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    Question  for AJ shoots .In the militia barrels are You seeing more leading from the breech to muzzle .Or is it located in the choked section of the barrel where the pellet is being forced deeper into the lands .

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    ajshoots
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    The chokes lead up for sure. They are tight, but with the slight taper of a Hammer forged barrel, they seem to lead up the length of the barrel more than a button rifled barrel. That is why I tend to spend a good amount of time polishing to reduce as much as possible. Some TJ barrels are worse than others in this regard.

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    ncstan
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    Thanks for info .quess this old dog will have to change cleaning technique soon .

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    thumper
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    People steer away from using brass brushes in airgun barrels because some old dude probably preached about it years ago, and people went with it. 

    I scrub mine with whatever I deem necessary. And a choke DOES build up lead fouling and can cause some terrible accuracy issues. A brass brush and fouling remover handles this with ease.

    It would have to be some pretty cheesy steel to be ruined by a brass brush. If that was the case, I wouldn’t want it anyways.

    Clean with whatever you feel comfortable with. Go with logic, and what makes sense to you and stick with it. I think you will be fine either way you go. 

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    mrjohns
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    I have learned a lot from benchrest shooting  for many years.  I have bore guides for all of my guns, and I only use high carbon rods on stainless steel. Barrels like the TX200  have (chrome molybdenum). you can use stainless steel rods. You don’t want to use coated rods, Everything will attach to the coating and ruin your barrel over time.  Bill Calfee is one of most respected builders of rimfire benchrest rifles in the world.  His rifles set many records.  I have listened to him on cleaning barrels.  He said “more barrels have been ruined by improper cleaning, than anything else”.  The only thing I haven’t leaned is what chemicals to use, that will not hurt seals. Marksman3006 thanks for chiming in. I know, you don’t want me to ruin that beautiful rifle you sold me. Believe me, I will not. I never do anything until I make sure I am doing the right thing. This will be researched thoroughly.  I  just want to make sure that when I do clean in the future, I do it the right way. This rifle is not a high dollar PCP, but I love it and will take very good care of it. Just like I have done with my Anschutz and my Cooper JSR,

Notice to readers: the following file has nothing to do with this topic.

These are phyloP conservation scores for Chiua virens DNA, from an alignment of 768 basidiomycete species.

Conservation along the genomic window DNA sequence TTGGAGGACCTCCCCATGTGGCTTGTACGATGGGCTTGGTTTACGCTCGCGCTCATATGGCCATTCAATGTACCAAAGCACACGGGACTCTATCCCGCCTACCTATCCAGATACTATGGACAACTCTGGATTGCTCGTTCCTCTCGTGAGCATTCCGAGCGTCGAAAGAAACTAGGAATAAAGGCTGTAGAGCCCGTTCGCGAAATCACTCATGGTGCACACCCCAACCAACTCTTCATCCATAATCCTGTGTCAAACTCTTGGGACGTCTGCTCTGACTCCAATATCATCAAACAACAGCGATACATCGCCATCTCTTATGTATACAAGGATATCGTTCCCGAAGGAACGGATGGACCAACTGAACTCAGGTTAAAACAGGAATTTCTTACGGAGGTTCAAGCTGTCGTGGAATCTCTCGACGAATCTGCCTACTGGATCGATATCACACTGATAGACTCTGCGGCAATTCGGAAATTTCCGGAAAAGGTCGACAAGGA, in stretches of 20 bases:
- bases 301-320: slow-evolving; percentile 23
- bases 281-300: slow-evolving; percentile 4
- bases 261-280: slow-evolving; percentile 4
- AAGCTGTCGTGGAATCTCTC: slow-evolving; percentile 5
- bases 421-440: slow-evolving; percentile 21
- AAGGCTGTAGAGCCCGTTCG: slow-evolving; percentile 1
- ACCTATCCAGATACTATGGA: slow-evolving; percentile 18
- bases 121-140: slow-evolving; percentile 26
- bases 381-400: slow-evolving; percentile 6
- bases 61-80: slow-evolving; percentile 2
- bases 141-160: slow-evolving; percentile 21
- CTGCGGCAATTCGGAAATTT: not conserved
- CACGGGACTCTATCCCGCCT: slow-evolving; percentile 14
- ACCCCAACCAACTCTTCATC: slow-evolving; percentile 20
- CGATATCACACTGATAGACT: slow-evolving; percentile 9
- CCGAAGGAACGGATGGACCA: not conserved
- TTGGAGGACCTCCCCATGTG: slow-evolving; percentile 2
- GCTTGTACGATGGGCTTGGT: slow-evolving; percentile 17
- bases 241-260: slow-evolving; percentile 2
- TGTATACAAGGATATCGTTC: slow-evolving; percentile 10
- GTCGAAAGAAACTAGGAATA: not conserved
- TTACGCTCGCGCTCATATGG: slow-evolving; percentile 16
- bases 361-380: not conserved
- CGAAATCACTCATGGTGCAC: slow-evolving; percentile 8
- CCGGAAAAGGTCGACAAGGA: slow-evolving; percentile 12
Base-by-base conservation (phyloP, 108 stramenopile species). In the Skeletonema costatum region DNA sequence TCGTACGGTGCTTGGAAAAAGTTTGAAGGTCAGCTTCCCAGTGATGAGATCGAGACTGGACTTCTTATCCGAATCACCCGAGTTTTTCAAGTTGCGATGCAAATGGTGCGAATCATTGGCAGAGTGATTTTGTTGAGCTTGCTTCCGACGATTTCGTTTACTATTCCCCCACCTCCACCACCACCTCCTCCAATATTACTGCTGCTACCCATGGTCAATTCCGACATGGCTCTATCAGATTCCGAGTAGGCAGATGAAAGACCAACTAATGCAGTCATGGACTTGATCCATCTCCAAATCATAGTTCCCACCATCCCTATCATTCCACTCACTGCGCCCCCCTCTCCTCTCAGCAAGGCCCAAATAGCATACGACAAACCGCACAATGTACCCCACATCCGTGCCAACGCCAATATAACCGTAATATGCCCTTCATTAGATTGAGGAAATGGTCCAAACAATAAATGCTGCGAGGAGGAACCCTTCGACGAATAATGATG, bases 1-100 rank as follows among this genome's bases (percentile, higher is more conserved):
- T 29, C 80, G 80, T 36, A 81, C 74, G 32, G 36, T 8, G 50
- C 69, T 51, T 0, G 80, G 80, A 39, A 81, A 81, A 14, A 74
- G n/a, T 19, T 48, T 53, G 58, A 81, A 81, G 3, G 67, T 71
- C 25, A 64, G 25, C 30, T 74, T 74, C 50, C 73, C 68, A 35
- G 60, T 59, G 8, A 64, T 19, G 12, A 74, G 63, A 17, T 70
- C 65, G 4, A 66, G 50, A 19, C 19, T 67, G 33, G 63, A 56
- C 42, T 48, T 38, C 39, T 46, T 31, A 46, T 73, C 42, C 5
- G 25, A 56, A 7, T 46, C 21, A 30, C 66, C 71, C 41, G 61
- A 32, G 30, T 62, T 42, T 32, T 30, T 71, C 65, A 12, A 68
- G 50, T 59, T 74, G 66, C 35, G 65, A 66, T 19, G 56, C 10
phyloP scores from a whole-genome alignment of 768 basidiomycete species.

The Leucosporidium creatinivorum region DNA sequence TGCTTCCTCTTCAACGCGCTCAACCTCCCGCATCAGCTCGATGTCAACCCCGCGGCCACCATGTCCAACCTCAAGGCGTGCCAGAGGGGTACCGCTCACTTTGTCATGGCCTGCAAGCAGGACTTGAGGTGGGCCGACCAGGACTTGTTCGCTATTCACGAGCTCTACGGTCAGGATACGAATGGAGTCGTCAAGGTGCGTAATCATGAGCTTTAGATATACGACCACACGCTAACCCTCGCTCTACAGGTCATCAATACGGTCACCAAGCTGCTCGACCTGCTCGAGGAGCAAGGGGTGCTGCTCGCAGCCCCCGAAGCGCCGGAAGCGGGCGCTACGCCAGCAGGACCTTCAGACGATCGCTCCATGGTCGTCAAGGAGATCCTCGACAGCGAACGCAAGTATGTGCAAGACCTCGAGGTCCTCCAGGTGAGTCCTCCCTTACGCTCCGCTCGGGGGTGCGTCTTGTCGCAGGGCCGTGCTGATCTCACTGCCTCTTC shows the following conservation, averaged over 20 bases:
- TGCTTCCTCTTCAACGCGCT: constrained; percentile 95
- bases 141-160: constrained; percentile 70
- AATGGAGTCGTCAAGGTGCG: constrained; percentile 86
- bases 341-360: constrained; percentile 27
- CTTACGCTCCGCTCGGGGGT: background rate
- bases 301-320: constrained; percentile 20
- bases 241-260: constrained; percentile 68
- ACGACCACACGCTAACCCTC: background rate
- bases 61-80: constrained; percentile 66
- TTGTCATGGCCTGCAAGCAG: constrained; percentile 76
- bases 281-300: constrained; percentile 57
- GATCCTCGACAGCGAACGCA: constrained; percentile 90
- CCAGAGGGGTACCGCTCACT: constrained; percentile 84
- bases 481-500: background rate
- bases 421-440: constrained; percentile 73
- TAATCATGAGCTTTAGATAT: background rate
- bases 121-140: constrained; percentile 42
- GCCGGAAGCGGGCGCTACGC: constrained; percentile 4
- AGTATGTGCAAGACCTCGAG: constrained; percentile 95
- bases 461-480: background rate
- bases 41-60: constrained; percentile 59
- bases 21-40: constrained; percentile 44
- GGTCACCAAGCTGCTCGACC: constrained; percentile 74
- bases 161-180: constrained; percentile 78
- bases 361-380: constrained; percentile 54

Thanks for everybodies  help.  This is the best Air Gun forum on the net. I might skirt around all of them for a few minutes but, this where I return to. The people here are helpful and a pleasure to talk to. I hope to be a member here for the rest of my life.